Big Box Brand Business

Have you ever wandered aimlessly down the aisles of a big box store? So small walking under the weight of so many shelves stacked high with endless makes and models of cheap goods by countless manufacturers. Products waiting to be discarded. It all feels part of a con that goes back decades.

The five point palm exploding heart technique really kills

We had just gone to see Kill Bill: Vol. 2 in the theater. A couple friends and I. Afterward, we headed to a small gathering for a few drinks. Also at the gathering were some artsy hipsters who worked at a couple downtown bars. In conversation, it came up we had just seen the film. Asked what I thought, I tried to come up with the words needed to describe my delight; the fight scenes, the soundtrack, the way the story unfolded over blah, blah, blah. As I rambled for a bit, one of the hipster bartenders looked at me intently, paused, and extended his hand out quickly towards my eye. Pluck! An eye for an eye. It was so clear, so succinct. We all grinned, the conversation moved on. That concise motion was a way better explanation for why Kill Bill: Vol. 2 was a great film than my rambling. You can either tell me about The Five Point Palm Exploding Heart Technique or you can show me.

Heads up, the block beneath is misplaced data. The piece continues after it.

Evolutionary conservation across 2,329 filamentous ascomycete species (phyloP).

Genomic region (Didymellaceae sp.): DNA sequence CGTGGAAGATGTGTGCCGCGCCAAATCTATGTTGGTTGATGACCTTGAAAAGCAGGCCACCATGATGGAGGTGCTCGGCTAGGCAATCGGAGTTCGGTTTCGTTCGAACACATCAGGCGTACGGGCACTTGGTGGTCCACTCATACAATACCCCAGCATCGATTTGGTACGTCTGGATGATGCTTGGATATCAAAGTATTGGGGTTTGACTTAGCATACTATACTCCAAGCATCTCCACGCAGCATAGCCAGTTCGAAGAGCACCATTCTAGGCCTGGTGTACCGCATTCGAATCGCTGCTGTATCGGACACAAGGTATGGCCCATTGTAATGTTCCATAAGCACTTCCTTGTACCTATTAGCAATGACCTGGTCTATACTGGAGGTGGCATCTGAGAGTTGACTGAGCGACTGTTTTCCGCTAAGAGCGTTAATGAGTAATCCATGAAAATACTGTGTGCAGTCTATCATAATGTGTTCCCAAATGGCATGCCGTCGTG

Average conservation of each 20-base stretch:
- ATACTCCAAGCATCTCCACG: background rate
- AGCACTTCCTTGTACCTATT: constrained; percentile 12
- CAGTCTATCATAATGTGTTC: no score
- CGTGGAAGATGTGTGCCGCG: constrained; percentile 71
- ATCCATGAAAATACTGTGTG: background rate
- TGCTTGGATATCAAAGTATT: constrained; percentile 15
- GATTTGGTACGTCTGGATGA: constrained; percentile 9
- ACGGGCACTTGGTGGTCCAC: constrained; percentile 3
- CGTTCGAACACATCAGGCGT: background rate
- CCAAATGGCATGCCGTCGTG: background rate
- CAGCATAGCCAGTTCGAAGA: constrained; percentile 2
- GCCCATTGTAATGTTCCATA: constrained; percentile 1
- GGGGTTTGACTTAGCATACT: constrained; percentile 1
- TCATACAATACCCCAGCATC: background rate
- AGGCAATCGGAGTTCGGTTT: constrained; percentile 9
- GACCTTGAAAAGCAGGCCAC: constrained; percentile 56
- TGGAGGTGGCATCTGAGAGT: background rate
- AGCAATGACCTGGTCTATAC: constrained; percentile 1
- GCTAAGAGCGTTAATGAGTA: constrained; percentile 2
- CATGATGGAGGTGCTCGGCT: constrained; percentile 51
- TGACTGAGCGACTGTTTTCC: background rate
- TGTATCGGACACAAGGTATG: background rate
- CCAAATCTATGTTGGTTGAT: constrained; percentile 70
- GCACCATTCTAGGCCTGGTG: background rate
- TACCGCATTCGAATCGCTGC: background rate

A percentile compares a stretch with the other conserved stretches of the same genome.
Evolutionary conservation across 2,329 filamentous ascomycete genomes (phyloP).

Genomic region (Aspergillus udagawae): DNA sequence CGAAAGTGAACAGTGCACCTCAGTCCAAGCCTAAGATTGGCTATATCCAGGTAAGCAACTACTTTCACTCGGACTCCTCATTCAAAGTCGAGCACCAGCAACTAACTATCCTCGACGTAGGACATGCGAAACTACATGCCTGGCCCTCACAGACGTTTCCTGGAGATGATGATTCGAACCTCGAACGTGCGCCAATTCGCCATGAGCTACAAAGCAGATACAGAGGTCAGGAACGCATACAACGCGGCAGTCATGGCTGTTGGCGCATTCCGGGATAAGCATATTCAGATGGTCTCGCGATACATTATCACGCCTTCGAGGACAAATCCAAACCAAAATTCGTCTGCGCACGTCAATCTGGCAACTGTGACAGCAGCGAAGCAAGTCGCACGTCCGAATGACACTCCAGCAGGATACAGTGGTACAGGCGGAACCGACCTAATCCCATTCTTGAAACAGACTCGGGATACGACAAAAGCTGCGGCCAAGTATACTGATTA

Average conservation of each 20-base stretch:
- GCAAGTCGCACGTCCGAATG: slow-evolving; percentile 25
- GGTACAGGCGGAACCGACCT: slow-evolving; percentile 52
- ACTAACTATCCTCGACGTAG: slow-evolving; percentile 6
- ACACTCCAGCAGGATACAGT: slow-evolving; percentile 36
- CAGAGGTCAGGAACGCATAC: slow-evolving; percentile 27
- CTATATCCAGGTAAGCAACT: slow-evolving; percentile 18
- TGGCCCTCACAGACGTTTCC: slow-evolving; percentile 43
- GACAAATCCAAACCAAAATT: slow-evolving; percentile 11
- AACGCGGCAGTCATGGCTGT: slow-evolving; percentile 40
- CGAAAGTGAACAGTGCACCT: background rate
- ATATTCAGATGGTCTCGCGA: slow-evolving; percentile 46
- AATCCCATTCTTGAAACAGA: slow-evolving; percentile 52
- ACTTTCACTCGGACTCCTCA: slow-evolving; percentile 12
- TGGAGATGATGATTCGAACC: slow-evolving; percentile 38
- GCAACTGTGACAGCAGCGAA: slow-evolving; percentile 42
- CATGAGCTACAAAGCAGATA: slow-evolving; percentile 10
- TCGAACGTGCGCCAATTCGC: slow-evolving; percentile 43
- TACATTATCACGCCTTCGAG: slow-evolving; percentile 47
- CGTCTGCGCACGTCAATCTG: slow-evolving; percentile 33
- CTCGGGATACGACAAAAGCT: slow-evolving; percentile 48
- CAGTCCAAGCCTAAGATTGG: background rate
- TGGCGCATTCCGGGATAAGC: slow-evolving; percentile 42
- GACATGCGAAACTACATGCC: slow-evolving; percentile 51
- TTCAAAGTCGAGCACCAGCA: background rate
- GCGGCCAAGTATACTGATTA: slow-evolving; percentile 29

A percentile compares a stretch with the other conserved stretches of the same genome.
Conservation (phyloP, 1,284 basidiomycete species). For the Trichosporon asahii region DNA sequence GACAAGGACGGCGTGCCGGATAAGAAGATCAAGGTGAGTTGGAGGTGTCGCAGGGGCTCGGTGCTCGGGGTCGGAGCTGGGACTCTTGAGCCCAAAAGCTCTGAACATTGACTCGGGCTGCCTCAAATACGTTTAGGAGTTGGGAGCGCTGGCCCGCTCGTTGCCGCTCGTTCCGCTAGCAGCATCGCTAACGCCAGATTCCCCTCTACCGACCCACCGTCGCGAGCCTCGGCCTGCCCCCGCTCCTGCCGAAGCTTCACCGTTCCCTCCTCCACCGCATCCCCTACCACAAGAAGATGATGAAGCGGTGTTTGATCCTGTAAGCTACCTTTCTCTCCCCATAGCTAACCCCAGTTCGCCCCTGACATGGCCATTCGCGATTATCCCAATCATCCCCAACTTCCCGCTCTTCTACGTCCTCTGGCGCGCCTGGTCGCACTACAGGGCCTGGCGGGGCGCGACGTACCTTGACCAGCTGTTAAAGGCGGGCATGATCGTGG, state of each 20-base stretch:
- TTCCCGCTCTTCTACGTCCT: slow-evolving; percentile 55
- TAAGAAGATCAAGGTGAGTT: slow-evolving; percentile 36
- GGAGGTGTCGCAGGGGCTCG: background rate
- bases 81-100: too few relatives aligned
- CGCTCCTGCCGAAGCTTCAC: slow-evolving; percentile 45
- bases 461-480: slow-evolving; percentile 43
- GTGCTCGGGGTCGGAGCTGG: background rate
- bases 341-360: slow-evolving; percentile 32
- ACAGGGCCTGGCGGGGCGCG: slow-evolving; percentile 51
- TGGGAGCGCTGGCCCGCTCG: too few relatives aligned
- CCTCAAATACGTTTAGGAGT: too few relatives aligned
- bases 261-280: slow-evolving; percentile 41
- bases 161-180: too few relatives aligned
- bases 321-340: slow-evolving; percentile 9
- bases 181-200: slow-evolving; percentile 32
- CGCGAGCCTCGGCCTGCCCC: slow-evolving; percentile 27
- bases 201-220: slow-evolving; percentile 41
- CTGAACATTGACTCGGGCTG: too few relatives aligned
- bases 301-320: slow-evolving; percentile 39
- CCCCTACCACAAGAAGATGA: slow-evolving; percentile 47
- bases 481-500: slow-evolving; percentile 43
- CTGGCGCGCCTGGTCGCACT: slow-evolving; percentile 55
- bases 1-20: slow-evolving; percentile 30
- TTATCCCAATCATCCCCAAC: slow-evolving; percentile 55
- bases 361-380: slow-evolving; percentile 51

Know Your Role

I think this is a Fight Club thing. The whole you determine your level of involvement exclamation. Along with that, you gotta know your role. What are you bringing to a particular project? Why are you there? Who are you to the success of this endeavor? I think my role goes something like this: 

Push to bring design work that’s creative, cool, appropriate, and as original as it can be to whatever the project is. Thoughtful solutions for relevant outcomes. But I know the clients I’m working with are doing the real work. They’re making the real change, and I’m here to serve those ends. Logo, website, poster, etc. I execute the design best I can, they take it from there.